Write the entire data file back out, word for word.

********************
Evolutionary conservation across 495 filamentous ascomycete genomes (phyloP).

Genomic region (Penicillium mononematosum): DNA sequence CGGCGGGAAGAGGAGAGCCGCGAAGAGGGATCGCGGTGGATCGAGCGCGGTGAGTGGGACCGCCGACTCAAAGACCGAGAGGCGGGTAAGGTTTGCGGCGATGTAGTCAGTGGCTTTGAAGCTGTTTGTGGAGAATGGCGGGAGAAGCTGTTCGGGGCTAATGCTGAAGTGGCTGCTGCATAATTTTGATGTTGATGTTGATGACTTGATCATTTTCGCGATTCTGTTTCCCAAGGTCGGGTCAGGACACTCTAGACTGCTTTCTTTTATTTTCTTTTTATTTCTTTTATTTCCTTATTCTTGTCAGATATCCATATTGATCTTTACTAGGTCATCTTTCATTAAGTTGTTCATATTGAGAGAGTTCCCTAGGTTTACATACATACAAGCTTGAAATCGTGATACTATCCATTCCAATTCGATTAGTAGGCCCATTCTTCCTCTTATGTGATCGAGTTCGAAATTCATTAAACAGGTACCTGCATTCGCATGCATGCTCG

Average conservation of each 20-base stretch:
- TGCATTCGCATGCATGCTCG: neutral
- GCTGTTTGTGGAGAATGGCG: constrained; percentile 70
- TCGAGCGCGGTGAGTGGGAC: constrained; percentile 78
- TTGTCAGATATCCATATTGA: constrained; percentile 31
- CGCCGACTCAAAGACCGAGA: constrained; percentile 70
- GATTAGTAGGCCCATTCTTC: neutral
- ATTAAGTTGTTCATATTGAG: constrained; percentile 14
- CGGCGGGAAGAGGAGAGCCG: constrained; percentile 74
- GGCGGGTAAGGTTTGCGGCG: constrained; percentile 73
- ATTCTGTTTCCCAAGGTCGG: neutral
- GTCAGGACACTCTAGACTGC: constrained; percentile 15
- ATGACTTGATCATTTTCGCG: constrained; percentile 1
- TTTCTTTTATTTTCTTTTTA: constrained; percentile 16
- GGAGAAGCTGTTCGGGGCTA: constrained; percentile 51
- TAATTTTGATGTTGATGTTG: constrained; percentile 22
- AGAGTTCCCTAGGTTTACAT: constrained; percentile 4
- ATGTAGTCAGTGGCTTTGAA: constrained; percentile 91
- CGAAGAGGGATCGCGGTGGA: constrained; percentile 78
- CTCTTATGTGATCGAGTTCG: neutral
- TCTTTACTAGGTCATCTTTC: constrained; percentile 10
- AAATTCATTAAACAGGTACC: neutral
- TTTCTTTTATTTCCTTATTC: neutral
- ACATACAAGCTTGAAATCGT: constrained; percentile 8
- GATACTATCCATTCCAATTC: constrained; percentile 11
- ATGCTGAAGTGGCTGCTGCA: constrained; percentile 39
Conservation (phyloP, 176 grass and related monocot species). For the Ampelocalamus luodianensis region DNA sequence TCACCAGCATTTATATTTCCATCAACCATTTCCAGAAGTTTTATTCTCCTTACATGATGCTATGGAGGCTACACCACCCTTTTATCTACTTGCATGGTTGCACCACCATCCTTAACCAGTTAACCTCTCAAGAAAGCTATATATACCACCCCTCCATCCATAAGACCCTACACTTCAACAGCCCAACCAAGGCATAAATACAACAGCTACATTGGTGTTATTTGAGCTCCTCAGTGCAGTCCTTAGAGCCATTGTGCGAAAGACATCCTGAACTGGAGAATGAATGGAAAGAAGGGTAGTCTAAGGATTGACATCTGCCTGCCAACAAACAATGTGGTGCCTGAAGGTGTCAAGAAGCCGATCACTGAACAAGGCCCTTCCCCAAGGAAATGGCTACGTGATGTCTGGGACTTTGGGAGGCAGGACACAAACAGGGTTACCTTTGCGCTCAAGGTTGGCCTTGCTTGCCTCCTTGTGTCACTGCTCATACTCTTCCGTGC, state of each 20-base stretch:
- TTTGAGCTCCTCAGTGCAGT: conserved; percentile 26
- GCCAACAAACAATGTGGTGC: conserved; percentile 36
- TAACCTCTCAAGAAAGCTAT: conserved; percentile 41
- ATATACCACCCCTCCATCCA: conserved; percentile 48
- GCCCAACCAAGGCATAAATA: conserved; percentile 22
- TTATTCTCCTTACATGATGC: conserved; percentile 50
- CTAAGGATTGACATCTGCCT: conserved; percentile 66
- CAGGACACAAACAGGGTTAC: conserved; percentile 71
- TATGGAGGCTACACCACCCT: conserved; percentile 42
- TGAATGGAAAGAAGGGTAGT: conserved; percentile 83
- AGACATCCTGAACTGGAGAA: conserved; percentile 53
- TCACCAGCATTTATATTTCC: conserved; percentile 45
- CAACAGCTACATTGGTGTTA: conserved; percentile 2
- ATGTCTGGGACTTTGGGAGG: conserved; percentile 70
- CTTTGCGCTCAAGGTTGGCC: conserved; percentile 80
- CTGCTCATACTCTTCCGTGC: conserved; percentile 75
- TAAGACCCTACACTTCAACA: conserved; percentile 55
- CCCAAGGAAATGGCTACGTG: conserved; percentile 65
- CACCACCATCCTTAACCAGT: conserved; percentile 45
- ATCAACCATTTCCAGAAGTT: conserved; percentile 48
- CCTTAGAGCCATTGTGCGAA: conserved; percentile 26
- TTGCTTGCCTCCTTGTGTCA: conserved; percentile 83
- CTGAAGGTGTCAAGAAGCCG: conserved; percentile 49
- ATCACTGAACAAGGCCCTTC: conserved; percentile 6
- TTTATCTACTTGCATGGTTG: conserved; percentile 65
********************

Evolutionary conservation across 495 filamentous ascomycete genomes (phyloP).

Genomic region (Penicillium mononematosum): DNA sequence CGGCGGGAAGAGGAGAGCCGCGAAGAGGGATCGCGGTGGATCGAGCGCGGTGAGTGGGACCGCCGACTCAAAGACCGAGAGGCGGGTAAGGTTTGCGGCGATGTAGTCAGTGGCTTTGAAGCTGTTTGTGGAGAATGGCGGGAGAAGCTGTTCGGGGCTAATGCTGAAGTGGCTGCTGCATAATTTTGATGTTGATGTTGATGACTTGATCATTTTCGCGATTCTGTTTCCCAAGGTCGGGTCAGGACACTCTAGACTGCTTTCTTTTATTTTCTTTTTATTTCTTTTATTTCCTTATTCTTGTCAGATATCCATATTGATCTTTACTAGGTCATCTTTCATTAAGTTGTTCATATTGAGAGAGTTCCCTAGGTTTACATACATACAAGCTTGAAATCGTGATACTATCCATTCCAATTCGATTAGTAGGCCCATTCTTCCTCTTATGTGATCGAGTTCGAAATTCATTAAACAGGTACCTGCATTCGCATGCATGCTCG

Average conservation of each 20-base stretch:
- TGCATTCGCATGCATGCTCG: neutral
- GCTGTTTGTGGAGAATGGCG: constrained; percentile 70
- TCGAGCGCGGTGAGTGGGAC: constrained; percentile 78
- TTGTCAGATATCCATATTGA: constrained; percentile 31
- CGCCGACTCAAAGACCGAGA: constrained; percentile 70
- GATTAGTAGGCCCATTCTTC: neutral
- ATTAAGTTGTTCATATTGAG: constrained; percentile 14
- CGGCGGGAAGAGGAGAGCCG: constrained; percentile 74
- GGCGGGTAAGGTTTGCGGCG: constrained; percentile 73
- ATTCTGTTTCCCAAGGTCGG: neutral
- GTCAGGACACTCTAGACTGC: constrained; percentile 15
- ATGACTTGATCATTTTCGCG: constrained; percentile 1
- TTTCTTTTATTTTCTTTTTA: constrained; percentile 16
- GGAGAAGCTGTTCGGGGCTA: constrained; percentile 51
- TAATTTTGATGTTGATGTTG: constrained; percentile 22
- AGAGTTCCCTAGGTTTACAT: constrained; percentile 4
- ATGTAGTCAGTGGCTTTGAA: constrained; percentile 91
- CGAAGAGGGATCGCGGTGGA: constrained; percentile 78
- CTCTTATGTGATCGAGTTCG: neutral
- TCTTTACTAGGTCATCTTTC: constrained; percentile 10
- AAATTCATTAAACAGGTACC: neutral
- TTTCTTTTATTTCCTTATTC: neutral
- ACATACAAGCTTGAAATCGT: constrained; percentile 8
- GATACTATCCATTCCAATTC: constrained; percentile 11
- ATGCTGAAGTGGCTGCTGCA: constrained; percentile 39
Conservation (phyloP, 176 grass and related monocot species). For the Ampelocalamus luodianensis region DNA sequence TCACCAGCATTTATATTTCCATCAACCATTTCCAGAAGTTTTATTCTCCTTACATGATGCTATGGAGGCTACACCACCCTTTTATCTACTTGCATGGTTGCACCACCATCCTTAACCAGTTAACCTCTCAAGAAAGCTATATATACCACCCCTCCATCCATAAGACCCTACACTTCAACAGCCCAACCAAGGCATAAATACAACAGCTACATTGGTGTTATTTGAGCTCCTCAGTGCAGTCCTTAGAGCCATTGTGCGAAAGACATCCTGAACTGGAGAATGAATGGAAAGAAGGGTAGTCTAAGGATTGACATCTGCCTGCCAACAAACAATGTGGTGCCTGAAGGTGTCAAGAAGCCGATCACTGAACAAGGCCCTTCCCCAAGGAAATGGCTACGTGATGTCTGGGACTTTGGGAGGCAGGACACAAACAGGGTTACCTTTGCGCTCAAGGTTGGCCTTGCTTGCCTCCTTGTGTCACTGCTCATACTCTTCCGTGC, state of each 20-base stretch:
- TTTGAGCTCCTCAGTGCAGT: conserved; percentile 26
- GCCAACAAACAATGTGGTGC: conserved; percentile 36
- TAACCTCTCAAGAAAGCTAT: conserved; percentile 41
- ATATACCACCCCTCCATCCA: conserved; percentile 48
- GCCCAACCAAGGCATAAATA: conserved; percentile 22
- TTATTCTCCTTACATGATGC: conserved; percentile 50
- CTAAGGATTGACATCTGCCT: conserved; percentile 66
- CAGGACACAAACAGGGTTAC: conserved; percentile 71
- TATGGAGGCTACACCACCCT: conserved; percentile 42
- TGAATGGAAAGAAGGGTAGT: conserved; percentile 83
- AGACATCCTGAACTGGAGAA: conserved; percentile 53
- TCACCAGCATTTATATTTCC: conserved; percentile 45
- CAACAGCTACATTGGTGTTA: conserved; percentile 2
- ATGTCTGGGACTTTGGGAGG: conserved; percentile 70
- CTTTGCGCTCAAGGTTGGCC: conserved; percentile 80
- CTGCTCATACTCTTCCGTGC: conserved; percentile 75
- TAAGACCCTACACTTCAACA: conserved; percentile 55
- CCCAAGGAAATGGCTACGTG: conserved; percentile 65
- CACCACCATCCTTAACCAGT: conserved; percentile 45
- ATCAACCATTTCCAGAAGTT: conserved; percentile 48
- CCTTAGAGCCATTGTGCGAA: conserved; percentile 26
- TTGCTTGCCTCCTTGTGTCA: conserved; percentile 83
- CTGAAGGTGTCAAGAAGCCG: conserved; percentile 49
- ATCACTGAACAAGGCCCTTC: conserved; percentile 6
- TTTATCTACTTGCATGGTTG: conserved; percentile 65